UNESCO’s recent decision that 4 March will henceforth be celebrated as World Engineering Day for Sustainable Development was a significant moment for both early-career and established engineers alike. Starting in 2020, the annual celebration will present a global opportunity to celebrate the profession and encourage the next generation of engineers to solve the challenges of the future. Our previous article on the announcement can be found here.

We sat down with WFEO President Dr Marlene Kanga, who led the initiative, to hear her response to the announcement:

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3D printing and the path to next generation optoelectronics

  • Posted by QEPrize Admin
  • 10 June 2019

Image of a fully 3D printed bionic eye held up against a black background.3D printing optoelectronic devices directly into curved structures could create a new paradigm for ocular prosthetics.

Introduction

Today, optoelectronic devices such as LEDs and light receptors (photodiodes) are everywhere, ranging in application from mobile phone screens and energy-efficient lighting to large digital display panels and image sensors. These devices – which convert electrical energy into light or vice versa– transmit a substantial amount of visual information. Made using the same techniques used to make computer chips, optoelectronic devices similarly get smaller and smaller as technology evolves, eventually coming into closer contact with human bodies (the now-omnipresent smartwatch, for instance). With this increasing proximity comes an increasing role in our lives; where we currently rely on wearable sensing and therapeutic devices to monitor our health, routine use of smart prosthetics in our skin, tissues, and organs is fast becoming a reality.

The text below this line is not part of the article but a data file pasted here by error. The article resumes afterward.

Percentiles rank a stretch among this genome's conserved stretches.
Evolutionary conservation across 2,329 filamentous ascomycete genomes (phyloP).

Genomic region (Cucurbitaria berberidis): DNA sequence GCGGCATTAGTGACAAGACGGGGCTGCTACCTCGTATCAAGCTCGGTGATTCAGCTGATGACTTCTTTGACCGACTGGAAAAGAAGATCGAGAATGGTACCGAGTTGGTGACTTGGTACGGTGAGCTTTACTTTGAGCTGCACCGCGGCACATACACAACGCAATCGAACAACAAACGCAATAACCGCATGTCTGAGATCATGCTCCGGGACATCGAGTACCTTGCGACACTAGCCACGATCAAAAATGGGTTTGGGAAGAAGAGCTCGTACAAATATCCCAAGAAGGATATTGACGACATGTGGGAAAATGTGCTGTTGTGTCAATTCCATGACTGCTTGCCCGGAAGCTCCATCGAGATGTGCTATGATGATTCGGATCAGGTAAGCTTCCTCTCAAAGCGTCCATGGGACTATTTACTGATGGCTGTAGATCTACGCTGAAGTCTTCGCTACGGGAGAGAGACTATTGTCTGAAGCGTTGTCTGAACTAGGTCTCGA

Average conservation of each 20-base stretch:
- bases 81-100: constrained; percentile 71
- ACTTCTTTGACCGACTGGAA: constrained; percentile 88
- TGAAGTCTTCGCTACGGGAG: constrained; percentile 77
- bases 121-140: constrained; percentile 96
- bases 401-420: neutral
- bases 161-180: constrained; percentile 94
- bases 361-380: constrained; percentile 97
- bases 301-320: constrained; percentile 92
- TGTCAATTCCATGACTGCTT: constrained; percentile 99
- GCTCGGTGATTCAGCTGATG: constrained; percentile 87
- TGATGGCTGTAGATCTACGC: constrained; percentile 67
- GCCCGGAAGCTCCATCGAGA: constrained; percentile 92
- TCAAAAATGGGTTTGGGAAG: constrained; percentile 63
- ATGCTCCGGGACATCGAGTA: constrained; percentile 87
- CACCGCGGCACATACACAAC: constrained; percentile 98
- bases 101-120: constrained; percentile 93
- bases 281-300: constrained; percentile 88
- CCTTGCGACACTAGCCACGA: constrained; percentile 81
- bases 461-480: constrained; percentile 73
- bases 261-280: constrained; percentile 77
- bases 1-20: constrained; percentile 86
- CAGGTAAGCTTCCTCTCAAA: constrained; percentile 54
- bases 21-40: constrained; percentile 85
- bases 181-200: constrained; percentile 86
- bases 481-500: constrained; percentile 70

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How AI and automation will shape the future of agriculture

  • Posted by QEPrize Admin
  • 8 May 2019

Close-up photo of the Mamut robot travelling along a path between rows of bush or tree-looking crops demonstrating its use in agriculture

The agriculture industry is fundamental to securing a sustainable future for humanity. Few other sectors have such enormous potential to benefit the planet in the face of population increase, resource depletion, and climate change.

For some observers, the focus on agriculture pertains to the simple concern of feeding 9.8 billion people from a static (or worse: declining) arable land base. For others, the focus lies more on the quality of our soils, watercourses and ecosystems, and their ability to support life or sequester carbon.

Regardless, the basic mathematical realities of our finite land mass and the competing demands upon it – rapidly changing weather patterns and increasing rates of consumption – lay bare a stark challenge: producing more food from less land, with less waste, lower inputs, and lower environmental burden. According to estimates, we need to produce as much food in the next four decades as we have produced, so far, in the entire history of agriculture – some 10,000 years.

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Feeding the world with AI

  • Posted by QEPrize Admin
  • 29 October 2018

Image of the Yield's smartphone app being used on a farm

When we hear about food waste, we tend to think of wastage at the consumer side of things – the bag of half-eaten salad mix you guiltily throw out every week, the enormous meal at a restaurant you couldn’t finish, or your parents sternly reminding you of the ‘starving children around the world’ as you pick at your peas.

Food loss and wastage, however, is a pervasive issue at all stages along the food supply chain from production and storage through to transport and consumption.

The Food and Agriculture Organization of the United Nations (FAO) claims that one-third of food produced for human consumption is lost or wasted globally – equal to around 1.3 billion tonnes annually.

While consumer-side efforts have been launched in recent years to combat this issue (such as ‘ugly’ fruit and vegetable campaigns, and apps that let consumers buy cheap food from cafes before it gets binned), there’s an opportunity to combat the issue on the production-side by harnessing AI and machine learning (ML) technology.